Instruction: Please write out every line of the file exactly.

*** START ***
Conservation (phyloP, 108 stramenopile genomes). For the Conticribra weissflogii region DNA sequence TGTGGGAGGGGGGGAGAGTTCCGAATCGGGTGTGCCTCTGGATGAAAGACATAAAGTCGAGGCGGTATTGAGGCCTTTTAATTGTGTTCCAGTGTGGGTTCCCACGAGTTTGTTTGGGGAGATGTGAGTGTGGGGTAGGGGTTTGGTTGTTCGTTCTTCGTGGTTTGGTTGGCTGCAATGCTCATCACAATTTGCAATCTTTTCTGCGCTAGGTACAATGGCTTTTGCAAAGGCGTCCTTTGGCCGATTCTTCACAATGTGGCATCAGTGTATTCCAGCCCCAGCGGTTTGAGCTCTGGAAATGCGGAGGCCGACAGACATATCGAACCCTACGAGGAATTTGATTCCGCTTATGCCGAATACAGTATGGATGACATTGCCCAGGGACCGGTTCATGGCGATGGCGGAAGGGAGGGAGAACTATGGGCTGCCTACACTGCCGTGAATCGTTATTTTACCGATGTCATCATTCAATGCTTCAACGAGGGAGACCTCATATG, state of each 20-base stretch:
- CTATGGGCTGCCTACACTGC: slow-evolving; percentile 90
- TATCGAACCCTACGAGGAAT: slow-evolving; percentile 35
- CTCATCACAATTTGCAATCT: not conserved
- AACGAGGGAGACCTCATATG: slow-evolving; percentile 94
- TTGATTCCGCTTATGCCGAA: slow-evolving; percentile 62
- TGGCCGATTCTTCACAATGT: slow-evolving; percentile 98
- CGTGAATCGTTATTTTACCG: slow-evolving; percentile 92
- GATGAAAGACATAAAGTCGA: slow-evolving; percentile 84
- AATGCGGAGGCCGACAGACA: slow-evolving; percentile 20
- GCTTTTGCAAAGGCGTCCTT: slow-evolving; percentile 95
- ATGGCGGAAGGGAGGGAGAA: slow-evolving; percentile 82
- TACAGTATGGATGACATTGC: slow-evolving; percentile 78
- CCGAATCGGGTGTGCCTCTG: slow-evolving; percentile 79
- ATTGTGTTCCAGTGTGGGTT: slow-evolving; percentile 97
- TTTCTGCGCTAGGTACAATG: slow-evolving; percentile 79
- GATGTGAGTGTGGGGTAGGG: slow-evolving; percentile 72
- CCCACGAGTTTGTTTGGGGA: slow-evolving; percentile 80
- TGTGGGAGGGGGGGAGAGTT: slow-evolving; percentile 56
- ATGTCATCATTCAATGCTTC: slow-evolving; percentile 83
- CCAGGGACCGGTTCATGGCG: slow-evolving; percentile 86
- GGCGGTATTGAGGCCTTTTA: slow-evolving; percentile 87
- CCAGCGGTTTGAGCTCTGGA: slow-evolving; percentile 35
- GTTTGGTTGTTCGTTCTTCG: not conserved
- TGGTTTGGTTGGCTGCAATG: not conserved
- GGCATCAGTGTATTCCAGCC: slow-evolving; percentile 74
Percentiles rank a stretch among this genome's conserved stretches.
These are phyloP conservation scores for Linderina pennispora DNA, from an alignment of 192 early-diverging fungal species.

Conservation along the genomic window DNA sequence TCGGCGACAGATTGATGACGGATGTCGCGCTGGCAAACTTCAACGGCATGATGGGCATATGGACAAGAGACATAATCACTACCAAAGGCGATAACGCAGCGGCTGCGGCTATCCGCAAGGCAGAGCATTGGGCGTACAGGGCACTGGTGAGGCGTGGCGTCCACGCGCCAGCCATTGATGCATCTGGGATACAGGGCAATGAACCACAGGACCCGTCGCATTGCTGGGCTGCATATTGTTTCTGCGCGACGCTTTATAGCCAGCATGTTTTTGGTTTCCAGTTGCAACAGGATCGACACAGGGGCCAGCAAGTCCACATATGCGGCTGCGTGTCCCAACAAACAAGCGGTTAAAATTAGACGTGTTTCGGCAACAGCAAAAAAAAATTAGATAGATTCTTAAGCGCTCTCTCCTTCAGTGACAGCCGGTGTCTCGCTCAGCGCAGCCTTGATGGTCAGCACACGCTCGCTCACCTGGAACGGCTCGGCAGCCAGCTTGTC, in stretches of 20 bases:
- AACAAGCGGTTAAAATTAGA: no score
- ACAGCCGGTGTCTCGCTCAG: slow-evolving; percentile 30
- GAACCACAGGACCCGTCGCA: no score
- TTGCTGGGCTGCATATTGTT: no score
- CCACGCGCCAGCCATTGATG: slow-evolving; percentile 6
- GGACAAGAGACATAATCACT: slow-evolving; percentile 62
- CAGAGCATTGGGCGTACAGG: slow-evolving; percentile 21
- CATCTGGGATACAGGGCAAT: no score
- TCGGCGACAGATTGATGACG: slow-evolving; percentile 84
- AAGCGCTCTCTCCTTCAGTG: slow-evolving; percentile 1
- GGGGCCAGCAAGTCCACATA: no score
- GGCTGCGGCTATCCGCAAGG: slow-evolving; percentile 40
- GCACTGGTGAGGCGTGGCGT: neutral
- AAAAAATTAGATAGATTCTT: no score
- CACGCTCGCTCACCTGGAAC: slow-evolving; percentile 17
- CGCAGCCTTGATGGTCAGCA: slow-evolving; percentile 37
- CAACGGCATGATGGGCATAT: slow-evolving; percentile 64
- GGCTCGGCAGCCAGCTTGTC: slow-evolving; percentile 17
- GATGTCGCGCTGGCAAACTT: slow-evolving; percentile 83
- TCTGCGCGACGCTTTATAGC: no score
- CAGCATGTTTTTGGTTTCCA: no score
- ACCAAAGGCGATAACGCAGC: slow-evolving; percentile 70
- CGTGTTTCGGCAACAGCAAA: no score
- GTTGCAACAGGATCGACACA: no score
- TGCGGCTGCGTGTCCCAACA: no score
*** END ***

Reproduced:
Conservation (phyloP, 108 stramenopile genomes). For the Conticribra weissflogii region DNA sequence TGTGGGAGGGGGGGAGAGTTCCGAATCGGGTGTGCCTCTGGATGAAAGACATAAAGTCGAGGCGGTATTGAGGCCTTTTAATTGTGTTCCAGTGTGGGTTCCCACGAGTTTGTTTGGGGAGATGTGAGTGTGGGGTAGGGGTTTGGTTGTTCGTTCTTCGTGGTTTGGTTGGCTGCAATGCTCATCACAATTTGCAATCTTTTCTGCGCTAGGTACAATGGCTTTTGCAAAGGCGTCCTTTGGCCGATTCTTCACAATGTGGCATCAGTGTATTCCAGCCCCAGCGGTTTGAGCTCTGGAAATGCGGAGGCCGACAGACATATCGAACCCTACGAGGAATTTGATTCCGCTTATGCCGAATACAGTATGGATGACATTGCCCAGGGACCGGTTCATGGCGATGGCGGAAGGGAGGGAGAACTATGGGCTGCCTACACTGCCGTGAATCGTTATTTTACCGATGTCATCATTCAATGCTTCAACGAGGGAGACCTCATATG, state of each 20-base stretch:
- CTATGGGCTGCCTACACTGC: slow-evolving; percentile 90
- TATCGAACCCTACGAGGAAT: slow-evolving; percentile 35
- CTCATCACAATTTGCAATCT: not conserved
- AACGAGGGAGACCTCATATG: slow-evolving; percentile 94
- TTGATTCCGCTTATGCCGAA: slow-evolving; percentile 62
- TGGCCGATTCTTCACAATGT: slow-evolving; percentile 98
- CGTGAATCGTTATTTTACCG: slow-evolving; percentile 92
- GATGAAAGACATAAAGTCGA: slow-evolving; percentile 84
- AATGCGGAGGCCGACAGACA: slow-evolving; percentile 20
- GCTTTTGCAAAGGCGTCCTT: slow-evolving; percentile 95
- ATGGCGGAAGGGAGGGAGAA: slow-evolving; percentile 82
- TACAGTATGGATGACATTGC: slow-evolving; percentile 78
- CCGAATCGGGTGTGCCTCTG: slow-evolving; percentile 79
- ATTGTGTTCCAGTGTGGGTT: slow-evolving; percentile 97
- TTTCTGCGCTAGGTACAATG: slow-evolving; percentile 79
- GATGTGAGTGTGGGGTAGGG: slow-evolving; percentile 72
- CCCACGAGTTTGTTTGGGGA: slow-evolving; percentile 80
- TGTGGGAGGGGGGGAGAGTT: slow-evolving; percentile 56
- ATGTCATCATTCAATGCTTC: slow-evolving; percentile 83
- CCAGGGACCGGTTCATGGCG: slow-evolving; percentile 86
- GGCGGTATTGAGGCCTTTTA: slow-evolving; percentile 87
- CCAGCGGTTTGAGCTCTGGA: slow-evolving; percentile 35
- GTTTGGTTGTTCGTTCTTCG: not conserved
- TGGTTTGGTTGGCTGCAATG: not conserved
- GGCATCAGTGTATTCCAGCC: slow-evolving; percentile 74
Percentiles rank a stretch among this genome's conserved stretches.
These are phyloP conservation scores for Linderina pennispora DNA, from an alignment of 192 early-diverging fungal species.

Conservation along the genomic window DNA sequence TCGGCGACAGATTGATGACGGATGTCGCGCTGGCAAACTTCAACGGCATGATGGGCATATGGACAAGAGACATAATCACTACCAAAGGCGATAACGCAGCGGCTGCGGCTATCCGCAAGGCAGAGCATTGGGCGTACAGGGCACTGGTGAGGCGTGGCGTCCACGCGCCAGCCATTGATGCATCTGGGATACAGGGCAATGAACCACAGGACCCGTCGCATTGCTGGGCTGCATATTGTTTCTGCGCGACGCTTTATAGCCAGCATGTTTTTGGTTTCCAGTTGCAACAGGATCGACACAGGGGCCAGCAAGTCCACATATGCGGCTGCGTGTCCCAACAAACAAGCGGTTAAAATTAGACGTGTTTCGGCAACAGCAAAAAAAAATTAGATAGATTCTTAAGCGCTCTCTCCTTCAGTGACAGCCGGTGTCTCGCTCAGCGCAGCCTTGATGGTCAGCACACGCTCGCTCACCTGGAACGGCTCGGCAGCCAGCTTGTC, in stretches of 20 bases:
- AACAAGCGGTTAAAATTAGA: no score
- ACAGCCGGTGTCTCGCTCAG: slow-evolving; percentile 30
- GAACCACAGGACCCGTCGCA: no score
- TTGCTGGGCTGCATATTGTT: no score
- CCACGCGCCAGCCATTGATG: slow-evolving; percentile 6
- GGACAAGAGACATAATCACT: slow-evolving; percentile 62
- CAGAGCATTGGGCGTACAGG: slow-evolving; percentile 21
- CATCTGGGATACAGGGCAAT: no score
- TCGGCGACAGATTGATGACG: slow-evolving; percentile 84
- AAGCGCTCTCTCCTTCAGTG: slow-evolving; percentile 1
- GGGGCCAGCAAGTCCACATA: no score
- GGCTGCGGCTATCCGCAAGG: slow-evolving; percentile 40
- GCACTGGTGAGGCGTGGCGT: neutral
- AAAAAATTAGATAGATTCTT: no score
- CACGCTCGCTCACCTGGAAC: slow-evolving; percentile 17
- CGCAGCCTTGATGGTCAGCA: slow-evolving; percentile 37
- CAACGGCATGATGGGCATAT: slow-evolving; percentile 64
- GGCTCGGCAGCCAGCTTGTC: slow-evolving; percentile 17
- GATGTCGCGCTGGCAAACTT: slow-evolving; percentile 83
- TCTGCGCGACGCTTTATAGC: no score
- CAGCATGTTTTTGGTTTCCA: no score
- ACCAAAGGCGATAACGCAGC: slow-evolving; percentile 70
- CGTGTTTCGGCAACAGCAAA: no score
- GTTGCAACAGGATCGACACA: no score
- TGCGGCTGCGTGTCCCAACA: no score